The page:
I am an MBA student and I need help doing my paper about studying an article and answering in essay format

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I need someone to help me studying the article attached and write 3 pages long essay answering these questions.


Lance Armstrong Case


Please address the following questions in your write-up:

1.In what ways the negative publicity of an endorser can affect the brand?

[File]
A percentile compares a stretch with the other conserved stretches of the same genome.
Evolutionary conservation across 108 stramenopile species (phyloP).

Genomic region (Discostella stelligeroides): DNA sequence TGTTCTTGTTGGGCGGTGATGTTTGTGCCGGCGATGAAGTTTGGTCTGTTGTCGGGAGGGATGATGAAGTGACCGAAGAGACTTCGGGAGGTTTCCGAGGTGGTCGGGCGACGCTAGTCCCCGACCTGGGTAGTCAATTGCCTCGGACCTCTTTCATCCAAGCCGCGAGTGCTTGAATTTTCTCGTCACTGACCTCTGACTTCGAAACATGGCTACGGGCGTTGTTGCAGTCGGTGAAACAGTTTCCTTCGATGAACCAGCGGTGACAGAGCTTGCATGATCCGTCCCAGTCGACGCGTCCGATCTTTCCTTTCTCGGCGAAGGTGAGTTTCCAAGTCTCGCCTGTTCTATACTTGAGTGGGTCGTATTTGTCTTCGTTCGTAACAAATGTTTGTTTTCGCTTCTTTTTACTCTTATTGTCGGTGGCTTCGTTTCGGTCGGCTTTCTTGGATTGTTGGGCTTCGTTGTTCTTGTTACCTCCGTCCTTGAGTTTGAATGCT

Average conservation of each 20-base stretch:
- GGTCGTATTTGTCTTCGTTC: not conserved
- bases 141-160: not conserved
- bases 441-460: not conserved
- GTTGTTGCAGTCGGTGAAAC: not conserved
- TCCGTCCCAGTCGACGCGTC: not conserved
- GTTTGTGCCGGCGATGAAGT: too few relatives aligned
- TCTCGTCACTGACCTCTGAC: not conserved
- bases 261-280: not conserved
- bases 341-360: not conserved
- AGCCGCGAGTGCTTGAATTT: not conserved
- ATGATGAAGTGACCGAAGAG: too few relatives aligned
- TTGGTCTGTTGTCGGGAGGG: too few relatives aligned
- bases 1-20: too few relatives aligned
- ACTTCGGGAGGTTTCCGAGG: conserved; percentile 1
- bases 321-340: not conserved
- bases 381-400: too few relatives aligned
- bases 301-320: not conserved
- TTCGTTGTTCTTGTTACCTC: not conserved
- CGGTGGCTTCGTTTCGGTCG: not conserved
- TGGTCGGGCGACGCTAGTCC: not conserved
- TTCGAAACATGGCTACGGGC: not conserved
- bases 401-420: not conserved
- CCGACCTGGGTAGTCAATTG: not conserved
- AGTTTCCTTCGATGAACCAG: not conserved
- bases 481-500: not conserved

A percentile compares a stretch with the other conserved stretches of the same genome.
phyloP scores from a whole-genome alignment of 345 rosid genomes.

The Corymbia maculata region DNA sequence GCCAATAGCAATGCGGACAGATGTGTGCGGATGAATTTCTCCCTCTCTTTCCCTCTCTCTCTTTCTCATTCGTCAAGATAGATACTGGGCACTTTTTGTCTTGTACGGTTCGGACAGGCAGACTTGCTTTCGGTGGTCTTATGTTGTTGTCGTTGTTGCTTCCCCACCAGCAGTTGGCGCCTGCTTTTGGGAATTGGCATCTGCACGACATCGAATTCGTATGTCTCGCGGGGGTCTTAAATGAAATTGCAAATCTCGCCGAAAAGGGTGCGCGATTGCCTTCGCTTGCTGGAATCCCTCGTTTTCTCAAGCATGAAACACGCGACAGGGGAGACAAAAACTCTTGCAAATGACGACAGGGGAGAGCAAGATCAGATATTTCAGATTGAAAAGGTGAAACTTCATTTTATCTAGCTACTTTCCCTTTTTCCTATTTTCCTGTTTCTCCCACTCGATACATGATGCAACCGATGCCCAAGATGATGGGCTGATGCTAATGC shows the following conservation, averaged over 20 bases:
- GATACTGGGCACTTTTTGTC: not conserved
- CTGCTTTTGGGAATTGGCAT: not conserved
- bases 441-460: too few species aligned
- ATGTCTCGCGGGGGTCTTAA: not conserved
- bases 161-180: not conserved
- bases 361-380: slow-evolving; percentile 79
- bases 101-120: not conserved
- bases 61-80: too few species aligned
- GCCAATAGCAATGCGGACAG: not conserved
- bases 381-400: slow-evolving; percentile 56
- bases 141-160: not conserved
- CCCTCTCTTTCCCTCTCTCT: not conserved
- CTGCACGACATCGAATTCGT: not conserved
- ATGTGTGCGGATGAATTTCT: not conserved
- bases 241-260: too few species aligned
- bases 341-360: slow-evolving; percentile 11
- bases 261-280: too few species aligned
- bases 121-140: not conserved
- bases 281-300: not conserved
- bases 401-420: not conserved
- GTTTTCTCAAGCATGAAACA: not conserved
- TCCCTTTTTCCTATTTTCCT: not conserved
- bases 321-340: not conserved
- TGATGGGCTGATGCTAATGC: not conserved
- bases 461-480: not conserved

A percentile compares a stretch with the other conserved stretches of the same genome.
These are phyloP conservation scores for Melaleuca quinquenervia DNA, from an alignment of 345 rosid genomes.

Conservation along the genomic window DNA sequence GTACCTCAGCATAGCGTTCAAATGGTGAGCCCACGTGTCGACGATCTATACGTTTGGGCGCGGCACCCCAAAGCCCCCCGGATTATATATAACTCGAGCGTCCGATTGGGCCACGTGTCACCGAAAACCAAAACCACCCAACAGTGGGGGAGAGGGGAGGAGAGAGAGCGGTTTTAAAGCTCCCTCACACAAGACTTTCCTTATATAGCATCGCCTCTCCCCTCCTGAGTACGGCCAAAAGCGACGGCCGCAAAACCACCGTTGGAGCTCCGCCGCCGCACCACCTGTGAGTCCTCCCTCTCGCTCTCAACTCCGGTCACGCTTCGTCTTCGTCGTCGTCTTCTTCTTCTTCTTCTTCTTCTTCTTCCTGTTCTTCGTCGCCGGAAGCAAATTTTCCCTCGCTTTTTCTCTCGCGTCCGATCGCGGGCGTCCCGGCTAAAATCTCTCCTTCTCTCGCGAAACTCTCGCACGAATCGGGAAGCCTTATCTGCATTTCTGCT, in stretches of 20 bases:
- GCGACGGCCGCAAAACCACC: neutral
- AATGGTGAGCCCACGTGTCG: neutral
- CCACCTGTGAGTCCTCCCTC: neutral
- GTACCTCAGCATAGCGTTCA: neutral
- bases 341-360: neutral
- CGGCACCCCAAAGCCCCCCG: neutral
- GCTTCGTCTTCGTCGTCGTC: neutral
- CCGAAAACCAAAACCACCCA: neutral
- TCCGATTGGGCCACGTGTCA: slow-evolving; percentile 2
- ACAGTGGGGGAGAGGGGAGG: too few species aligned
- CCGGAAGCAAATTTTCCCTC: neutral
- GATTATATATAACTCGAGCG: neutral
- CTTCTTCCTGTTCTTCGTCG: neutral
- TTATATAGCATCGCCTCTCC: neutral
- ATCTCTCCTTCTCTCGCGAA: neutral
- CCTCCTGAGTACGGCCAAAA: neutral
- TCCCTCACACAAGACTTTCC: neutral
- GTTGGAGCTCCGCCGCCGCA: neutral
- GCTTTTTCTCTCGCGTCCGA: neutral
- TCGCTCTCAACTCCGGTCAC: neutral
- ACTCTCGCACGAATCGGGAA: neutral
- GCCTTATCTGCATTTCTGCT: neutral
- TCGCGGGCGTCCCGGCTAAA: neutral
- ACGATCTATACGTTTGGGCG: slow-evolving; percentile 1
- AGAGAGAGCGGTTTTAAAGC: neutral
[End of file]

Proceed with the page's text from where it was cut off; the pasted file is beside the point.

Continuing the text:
2. What types of issues with athletes can negatively affect the brand?

3. How should Nike respond to the revelation of Armstrong's doping issue?

4. How should Armstrong respond to the negative publicity and rebuild his reputation?